Traumatic brain injury (TBI) encompasses a broad range of injury mechanisms and severity. A detailed determination of TBI severity can be a complex challenge, with current clinical tools sometimes insufficient to tailor a clinical response to a spectrum of patient needs. Blood biomarkers of TBI may supplement clinical assessments but currently available biomarkers have limited sensitivity and specificity. While oxidative stress is known to feature in damage mechanisms following TBI, investigation of blood biomarkers of oxidative stress has been limited. This exploratory pilot study of a subset of 18 trauma patients with TBI of varying severity, quantifies circulating concentrations of the structural damage indicators S100b, and myelin basic protein (MBP), and the biomarkers of oxidative stress hydroxynonenal (HNE), malondialdehyde (MDA), carboxy-methyl-lysine (CML), and 8-hydroxy-2'-deoxy-guanosine (8-OHDG). Significant increases in circulating S100b, MBP, and HNE were observed in TBI patient samples compared to 8 uninjured controls, and there was a significant decrease in CML. This small exploratory study supports the current literature on S100b and MBP elevation in TBI, and reveals potential for the use of peripheral oxidative stress markers to assist in determination of TBI severity. Further investigation is required to validate results and confirm trends.
Neurol Res. 2016 Apr;38(4):327-32. doi: 10.1080/01616412.2016.1152675. Epub 2016 Mar 24.
S100β as a biomarker for differential diagnosis of intracerebral hemorrhage and ischemic stroke.
To explore the efficacy of S100 calcium-binding protein B (S100β) in differentiating between intracerebral hemorrhage (ICH) and ischemic stroke (IS).
From June 2014 to July 2015, 46 ICH and 71 IS patients who had undergone computed tomography (CT) scans were enrolled. Patients' neurological deficits were evaluated by the National Institutes of Health stroke scale (NIHSS), and the modified Rankin scale (mRS) was used to assess functional disability 90 days after discharge. Plasma S100β was measured from a blood sample drawn upon arrival at the emergency department.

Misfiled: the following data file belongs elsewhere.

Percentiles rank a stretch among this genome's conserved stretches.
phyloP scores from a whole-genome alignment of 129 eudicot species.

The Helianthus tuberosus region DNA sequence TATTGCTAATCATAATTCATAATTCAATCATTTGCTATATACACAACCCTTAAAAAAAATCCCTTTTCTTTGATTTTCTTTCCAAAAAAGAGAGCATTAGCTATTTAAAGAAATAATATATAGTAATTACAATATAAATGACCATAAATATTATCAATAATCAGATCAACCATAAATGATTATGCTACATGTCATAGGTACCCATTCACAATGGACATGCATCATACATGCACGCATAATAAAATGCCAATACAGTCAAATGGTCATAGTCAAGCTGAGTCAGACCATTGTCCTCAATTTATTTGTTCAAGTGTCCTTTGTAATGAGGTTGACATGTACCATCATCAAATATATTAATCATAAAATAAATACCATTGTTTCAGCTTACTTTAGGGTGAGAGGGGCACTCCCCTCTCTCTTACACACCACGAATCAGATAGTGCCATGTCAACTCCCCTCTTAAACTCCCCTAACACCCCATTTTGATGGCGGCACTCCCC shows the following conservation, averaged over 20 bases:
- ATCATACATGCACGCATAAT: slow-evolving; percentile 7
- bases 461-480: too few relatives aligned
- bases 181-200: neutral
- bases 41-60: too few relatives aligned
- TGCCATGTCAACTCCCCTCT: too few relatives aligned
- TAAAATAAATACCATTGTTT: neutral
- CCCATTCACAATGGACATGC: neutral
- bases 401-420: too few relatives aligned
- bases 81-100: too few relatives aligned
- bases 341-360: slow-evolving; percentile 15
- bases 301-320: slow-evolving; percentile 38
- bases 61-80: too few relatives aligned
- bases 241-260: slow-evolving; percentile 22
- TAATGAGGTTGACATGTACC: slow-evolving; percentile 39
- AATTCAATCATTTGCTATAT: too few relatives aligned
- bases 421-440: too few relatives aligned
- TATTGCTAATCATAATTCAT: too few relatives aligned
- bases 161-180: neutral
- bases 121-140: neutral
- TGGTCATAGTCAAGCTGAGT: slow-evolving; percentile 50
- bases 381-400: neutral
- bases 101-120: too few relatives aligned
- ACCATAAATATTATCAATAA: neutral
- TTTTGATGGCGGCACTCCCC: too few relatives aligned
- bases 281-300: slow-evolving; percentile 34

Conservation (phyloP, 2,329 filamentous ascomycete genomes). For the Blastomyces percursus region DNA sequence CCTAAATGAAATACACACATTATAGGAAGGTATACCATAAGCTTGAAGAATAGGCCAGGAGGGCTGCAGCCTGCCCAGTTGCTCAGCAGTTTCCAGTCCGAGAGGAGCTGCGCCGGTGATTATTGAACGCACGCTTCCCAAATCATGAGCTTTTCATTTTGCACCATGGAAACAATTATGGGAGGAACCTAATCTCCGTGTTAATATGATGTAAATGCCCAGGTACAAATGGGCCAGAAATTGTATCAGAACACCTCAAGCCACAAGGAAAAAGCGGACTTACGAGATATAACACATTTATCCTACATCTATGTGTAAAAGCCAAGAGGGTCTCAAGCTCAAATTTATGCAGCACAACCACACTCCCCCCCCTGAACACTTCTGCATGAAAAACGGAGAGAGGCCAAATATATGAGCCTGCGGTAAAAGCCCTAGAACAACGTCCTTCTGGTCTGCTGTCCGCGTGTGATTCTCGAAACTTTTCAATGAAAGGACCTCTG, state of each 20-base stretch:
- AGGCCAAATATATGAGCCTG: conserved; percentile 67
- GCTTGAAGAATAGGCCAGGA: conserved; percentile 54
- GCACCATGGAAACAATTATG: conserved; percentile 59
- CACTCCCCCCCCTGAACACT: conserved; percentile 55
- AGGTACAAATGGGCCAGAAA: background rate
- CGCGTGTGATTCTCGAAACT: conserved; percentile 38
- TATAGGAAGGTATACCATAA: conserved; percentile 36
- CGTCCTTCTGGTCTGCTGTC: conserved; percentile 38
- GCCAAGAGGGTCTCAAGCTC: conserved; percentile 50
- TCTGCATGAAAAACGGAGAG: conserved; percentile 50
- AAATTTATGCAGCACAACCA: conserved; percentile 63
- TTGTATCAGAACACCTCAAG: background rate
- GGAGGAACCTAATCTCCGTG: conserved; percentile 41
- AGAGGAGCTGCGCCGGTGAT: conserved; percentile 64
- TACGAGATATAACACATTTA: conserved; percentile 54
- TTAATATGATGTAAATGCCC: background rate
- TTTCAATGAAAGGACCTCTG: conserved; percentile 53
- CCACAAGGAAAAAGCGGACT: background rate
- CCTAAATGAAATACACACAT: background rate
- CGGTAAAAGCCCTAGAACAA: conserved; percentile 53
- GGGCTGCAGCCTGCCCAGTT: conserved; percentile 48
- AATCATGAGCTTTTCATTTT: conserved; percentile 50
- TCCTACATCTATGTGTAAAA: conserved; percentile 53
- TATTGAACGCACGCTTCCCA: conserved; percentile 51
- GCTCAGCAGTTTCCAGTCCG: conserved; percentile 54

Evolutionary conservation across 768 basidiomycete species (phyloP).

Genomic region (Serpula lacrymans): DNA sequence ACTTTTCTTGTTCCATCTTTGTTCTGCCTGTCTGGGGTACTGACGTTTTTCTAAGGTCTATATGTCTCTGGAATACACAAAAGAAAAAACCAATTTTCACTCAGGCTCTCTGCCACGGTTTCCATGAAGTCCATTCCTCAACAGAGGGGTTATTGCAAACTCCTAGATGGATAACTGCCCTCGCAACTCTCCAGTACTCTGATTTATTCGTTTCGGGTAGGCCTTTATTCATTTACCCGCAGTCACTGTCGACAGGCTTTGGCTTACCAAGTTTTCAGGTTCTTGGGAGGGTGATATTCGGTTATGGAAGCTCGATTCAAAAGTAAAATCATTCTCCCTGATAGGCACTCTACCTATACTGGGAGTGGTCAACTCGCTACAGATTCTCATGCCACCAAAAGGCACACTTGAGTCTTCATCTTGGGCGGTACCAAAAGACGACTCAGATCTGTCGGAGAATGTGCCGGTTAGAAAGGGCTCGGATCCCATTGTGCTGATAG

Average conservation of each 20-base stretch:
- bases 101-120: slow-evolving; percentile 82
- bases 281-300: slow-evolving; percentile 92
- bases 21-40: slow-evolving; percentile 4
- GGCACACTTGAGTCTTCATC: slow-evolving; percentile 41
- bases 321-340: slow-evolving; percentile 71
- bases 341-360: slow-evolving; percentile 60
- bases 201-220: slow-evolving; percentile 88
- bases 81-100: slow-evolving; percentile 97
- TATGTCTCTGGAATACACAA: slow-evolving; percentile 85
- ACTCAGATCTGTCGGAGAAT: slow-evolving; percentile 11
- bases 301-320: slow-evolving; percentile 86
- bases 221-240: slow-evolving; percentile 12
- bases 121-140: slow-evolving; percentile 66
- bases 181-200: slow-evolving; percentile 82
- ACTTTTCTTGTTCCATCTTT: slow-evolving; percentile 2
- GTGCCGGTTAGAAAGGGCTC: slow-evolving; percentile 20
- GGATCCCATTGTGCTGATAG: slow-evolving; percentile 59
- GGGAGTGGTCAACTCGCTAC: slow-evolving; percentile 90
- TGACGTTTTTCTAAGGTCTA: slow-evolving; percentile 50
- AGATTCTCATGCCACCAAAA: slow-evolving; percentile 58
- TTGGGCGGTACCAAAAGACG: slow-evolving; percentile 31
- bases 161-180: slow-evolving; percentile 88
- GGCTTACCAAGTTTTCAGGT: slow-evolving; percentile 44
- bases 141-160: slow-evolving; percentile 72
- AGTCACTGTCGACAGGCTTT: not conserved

The plasma S100β concentration in the ICH group was significantly higher than in the IS group (p < 0.001). There were only significant correlations between S100β and hemorrhage volume (r = 0.820, p < 0.001), NIHSS score (r = 0.389, p = 0.008), and mRS (r = 0.732, p < 0.001) in the ICH group. Furthermore, receiver-operating characteristic (ROC) curve analysis revealed that an S100β concentration of 67 pg/ml yielded an area under the curve (AUC) of 0.903 with 95.7% sensitivity and 70.4% specificity in differentiating between ICH and IS. In the ICH group, the plasma S100β concentration was significantly elevated in patients with poor functional outcome vs. those with favorable functional outcome (p < 0.001). ROC curve analysis showed that an S100β concentration of 133 pg/ml yielded an AUC of 0.924 with 100% sensitivity and 76.2% specificity in identifying ICH patients with poor functional outcome.
S100β could serve as a potential biomarker for differentiating between ICH and IS and predicting short-term functional outcome after ICH.
Neurol Res. 2016 Feb;38(2):130-7. doi: 10.1080/01616412.2016.1144410. Epub 2016 Mar 4.